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Awards season is just ramping up, with the Golden Globes set to take place this Sunday and an array of other nominations set to be announced before the 2015 Oscar nominations are unveiled on Jan. 15.
So for several of the Oscar hopefuls on hand at Tuesday night’s National Board of Review awards ceremony, where prizes were handed out to winners that were announced last month, they’re just excited to be part of the awards conversation.
“We’re just happy to be here,” LEGO Movie writer-director Christopher Miller, on hand to accept the best original screenplay prize he won with the film’s co-writer/director and his creative partner Phil Lord, told The Hollywood Reporter of his mindset at this time in awards season.
Lord added that he particularly enjoys being able to interact with other filmmakers at the January and February ceremonies. “We’re all off making our own individual things, and in this season, everybody bumps into each other and you get to congratulate other folks you admired,” Lord told THR on the black carpet ahead of the ceremony. “To me, that’s the most fun.”
Miller was also still marveling at how they won best original screenplay for a film based on a hit toy line.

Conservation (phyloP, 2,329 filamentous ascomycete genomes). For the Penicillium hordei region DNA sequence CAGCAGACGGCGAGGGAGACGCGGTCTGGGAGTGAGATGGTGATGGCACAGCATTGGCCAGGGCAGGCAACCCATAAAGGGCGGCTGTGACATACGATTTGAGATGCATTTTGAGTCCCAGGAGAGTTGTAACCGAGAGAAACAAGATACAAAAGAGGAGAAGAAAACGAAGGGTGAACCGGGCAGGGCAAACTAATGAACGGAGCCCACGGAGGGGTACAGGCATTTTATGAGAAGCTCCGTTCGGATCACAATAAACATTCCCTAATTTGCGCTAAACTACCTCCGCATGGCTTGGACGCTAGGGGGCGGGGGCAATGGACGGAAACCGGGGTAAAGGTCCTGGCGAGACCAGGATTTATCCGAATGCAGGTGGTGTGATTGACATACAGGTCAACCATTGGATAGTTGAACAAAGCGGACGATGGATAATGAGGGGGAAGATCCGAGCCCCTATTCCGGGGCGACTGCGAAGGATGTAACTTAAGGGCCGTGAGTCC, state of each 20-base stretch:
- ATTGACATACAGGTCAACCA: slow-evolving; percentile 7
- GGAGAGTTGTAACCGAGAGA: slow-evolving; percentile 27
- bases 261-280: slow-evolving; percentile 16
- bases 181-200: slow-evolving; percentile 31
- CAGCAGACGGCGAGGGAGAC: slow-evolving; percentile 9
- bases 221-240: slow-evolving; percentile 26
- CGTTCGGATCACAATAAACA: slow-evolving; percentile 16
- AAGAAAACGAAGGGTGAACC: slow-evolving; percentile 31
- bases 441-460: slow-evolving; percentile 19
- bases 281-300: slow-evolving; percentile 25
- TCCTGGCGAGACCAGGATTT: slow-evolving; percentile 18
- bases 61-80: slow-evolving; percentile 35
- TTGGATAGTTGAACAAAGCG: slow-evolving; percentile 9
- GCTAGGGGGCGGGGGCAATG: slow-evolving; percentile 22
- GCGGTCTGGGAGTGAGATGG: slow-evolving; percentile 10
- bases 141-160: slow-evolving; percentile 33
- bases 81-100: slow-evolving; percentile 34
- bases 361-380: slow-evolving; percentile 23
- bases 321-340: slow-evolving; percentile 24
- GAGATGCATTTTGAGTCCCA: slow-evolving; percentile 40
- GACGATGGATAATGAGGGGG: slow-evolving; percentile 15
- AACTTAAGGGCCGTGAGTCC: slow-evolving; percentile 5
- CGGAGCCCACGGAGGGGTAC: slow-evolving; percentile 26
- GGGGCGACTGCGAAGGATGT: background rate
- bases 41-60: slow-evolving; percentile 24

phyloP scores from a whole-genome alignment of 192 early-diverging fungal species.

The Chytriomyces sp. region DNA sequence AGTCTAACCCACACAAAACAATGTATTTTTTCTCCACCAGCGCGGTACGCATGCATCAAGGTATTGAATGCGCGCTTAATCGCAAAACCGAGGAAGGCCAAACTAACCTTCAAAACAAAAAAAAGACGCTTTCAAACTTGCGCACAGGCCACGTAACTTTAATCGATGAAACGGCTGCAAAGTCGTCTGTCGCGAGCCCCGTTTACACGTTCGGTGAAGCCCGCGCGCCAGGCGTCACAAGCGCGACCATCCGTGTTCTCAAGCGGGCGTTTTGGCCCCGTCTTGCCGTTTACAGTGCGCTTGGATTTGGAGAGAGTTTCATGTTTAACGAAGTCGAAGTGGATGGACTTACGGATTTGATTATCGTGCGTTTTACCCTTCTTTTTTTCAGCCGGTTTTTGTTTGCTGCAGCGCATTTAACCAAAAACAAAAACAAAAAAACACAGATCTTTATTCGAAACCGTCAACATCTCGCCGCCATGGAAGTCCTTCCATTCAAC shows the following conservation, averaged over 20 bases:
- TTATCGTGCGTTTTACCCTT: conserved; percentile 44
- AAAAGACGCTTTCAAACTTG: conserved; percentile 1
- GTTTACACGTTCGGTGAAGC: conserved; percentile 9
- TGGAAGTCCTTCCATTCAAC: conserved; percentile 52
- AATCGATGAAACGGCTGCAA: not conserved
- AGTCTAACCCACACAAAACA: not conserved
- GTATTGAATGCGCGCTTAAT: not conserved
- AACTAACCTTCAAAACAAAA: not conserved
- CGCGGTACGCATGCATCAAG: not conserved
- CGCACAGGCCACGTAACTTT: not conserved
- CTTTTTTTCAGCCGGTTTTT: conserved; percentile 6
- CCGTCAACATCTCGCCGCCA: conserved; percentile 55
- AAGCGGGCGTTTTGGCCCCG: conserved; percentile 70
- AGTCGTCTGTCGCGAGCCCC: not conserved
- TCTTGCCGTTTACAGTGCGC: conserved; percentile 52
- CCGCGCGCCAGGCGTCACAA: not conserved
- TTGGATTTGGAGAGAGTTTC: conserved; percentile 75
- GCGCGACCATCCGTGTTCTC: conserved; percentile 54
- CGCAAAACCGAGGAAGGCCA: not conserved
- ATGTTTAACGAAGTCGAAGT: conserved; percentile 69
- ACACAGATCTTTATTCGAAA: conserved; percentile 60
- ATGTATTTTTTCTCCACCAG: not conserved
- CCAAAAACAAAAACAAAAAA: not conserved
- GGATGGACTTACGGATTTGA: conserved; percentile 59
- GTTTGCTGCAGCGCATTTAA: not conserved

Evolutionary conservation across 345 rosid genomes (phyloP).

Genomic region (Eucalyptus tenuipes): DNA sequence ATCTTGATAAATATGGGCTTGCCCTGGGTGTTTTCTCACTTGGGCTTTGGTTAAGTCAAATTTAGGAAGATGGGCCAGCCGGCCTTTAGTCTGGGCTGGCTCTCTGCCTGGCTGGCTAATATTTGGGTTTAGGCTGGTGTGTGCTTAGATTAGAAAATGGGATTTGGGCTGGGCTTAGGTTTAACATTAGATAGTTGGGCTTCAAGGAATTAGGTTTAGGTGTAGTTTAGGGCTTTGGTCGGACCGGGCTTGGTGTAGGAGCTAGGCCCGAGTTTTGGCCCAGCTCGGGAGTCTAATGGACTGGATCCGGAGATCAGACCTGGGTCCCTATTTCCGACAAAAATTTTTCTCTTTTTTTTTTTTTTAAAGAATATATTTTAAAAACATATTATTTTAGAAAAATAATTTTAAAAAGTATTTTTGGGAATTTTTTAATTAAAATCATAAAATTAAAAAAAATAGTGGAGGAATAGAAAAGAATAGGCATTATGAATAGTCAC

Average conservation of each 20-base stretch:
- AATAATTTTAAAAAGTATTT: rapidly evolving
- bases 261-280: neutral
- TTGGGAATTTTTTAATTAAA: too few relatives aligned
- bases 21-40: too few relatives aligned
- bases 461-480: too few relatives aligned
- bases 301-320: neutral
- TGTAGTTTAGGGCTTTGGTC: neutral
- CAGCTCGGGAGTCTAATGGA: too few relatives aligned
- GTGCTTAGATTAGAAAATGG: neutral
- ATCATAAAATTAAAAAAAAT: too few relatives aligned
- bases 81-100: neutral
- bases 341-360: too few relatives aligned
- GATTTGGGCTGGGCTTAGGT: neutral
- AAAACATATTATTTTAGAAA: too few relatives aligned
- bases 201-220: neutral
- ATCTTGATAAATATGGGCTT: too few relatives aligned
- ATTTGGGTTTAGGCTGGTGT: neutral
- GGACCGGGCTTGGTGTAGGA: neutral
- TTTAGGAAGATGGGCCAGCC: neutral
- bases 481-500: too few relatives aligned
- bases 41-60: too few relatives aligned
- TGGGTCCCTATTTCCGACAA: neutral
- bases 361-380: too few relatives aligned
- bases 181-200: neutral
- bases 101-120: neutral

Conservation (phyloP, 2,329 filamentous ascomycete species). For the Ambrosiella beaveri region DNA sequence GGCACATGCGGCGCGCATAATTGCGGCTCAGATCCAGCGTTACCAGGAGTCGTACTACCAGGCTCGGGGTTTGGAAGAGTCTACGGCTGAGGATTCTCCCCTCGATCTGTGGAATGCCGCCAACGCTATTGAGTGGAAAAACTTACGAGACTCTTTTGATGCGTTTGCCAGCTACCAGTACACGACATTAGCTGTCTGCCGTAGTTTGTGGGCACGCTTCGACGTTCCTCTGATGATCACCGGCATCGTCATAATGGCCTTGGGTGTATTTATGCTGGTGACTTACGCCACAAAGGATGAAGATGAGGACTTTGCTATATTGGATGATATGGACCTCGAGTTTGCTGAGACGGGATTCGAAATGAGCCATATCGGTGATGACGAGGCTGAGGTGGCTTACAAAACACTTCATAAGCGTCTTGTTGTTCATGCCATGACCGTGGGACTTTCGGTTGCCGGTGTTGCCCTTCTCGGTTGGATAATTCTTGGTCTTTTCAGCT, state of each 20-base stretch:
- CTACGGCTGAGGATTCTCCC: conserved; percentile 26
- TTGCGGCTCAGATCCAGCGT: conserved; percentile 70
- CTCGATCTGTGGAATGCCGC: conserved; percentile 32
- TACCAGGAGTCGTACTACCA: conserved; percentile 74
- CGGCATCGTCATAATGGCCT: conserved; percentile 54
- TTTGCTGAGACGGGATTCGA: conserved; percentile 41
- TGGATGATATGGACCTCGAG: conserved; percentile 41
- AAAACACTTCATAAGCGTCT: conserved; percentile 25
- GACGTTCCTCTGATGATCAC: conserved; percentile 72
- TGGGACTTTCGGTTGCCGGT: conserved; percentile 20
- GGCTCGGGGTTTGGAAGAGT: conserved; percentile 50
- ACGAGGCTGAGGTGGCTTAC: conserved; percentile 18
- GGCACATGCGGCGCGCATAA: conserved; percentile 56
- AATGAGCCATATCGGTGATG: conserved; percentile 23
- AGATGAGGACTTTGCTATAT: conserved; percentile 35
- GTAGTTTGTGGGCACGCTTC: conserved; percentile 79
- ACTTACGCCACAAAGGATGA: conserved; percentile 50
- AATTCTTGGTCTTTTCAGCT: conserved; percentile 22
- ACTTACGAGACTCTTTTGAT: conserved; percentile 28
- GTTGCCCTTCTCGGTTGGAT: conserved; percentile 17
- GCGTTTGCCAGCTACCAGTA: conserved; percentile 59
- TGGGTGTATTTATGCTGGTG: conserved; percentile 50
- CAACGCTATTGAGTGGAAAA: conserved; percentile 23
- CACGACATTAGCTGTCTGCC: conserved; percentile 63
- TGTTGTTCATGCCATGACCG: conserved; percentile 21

“The fact that our whole goal was to be able to take the idea that was the least original idea for a movie and make it the most original thing we could and have it get original screenplay, that’s pretty special,” he said.
Meanwhile, Dean DeBlois, the writer-director of best animated feature winner How to Train Your Dragon 2, hoped that his film’s win would make people give more consideration to the DreamWorks Animation movie.
“I think to receive best animated film really helps to bolster our position out there and really makes people pay attention,” DeBlois told THR of the film’s NBR honor. “Anyone who might have disregarded the movie or for whatever reason hasn’t seen it yet, I think it really makes people make an effort to go out and see it now.”
In addition to the specific honorees, a number of individuals affiliated with Oscar hopefuls that were just named to the NBR’s top 10 films and top 5 documentaries list, were also on hand for Tuesday night’s ceremony.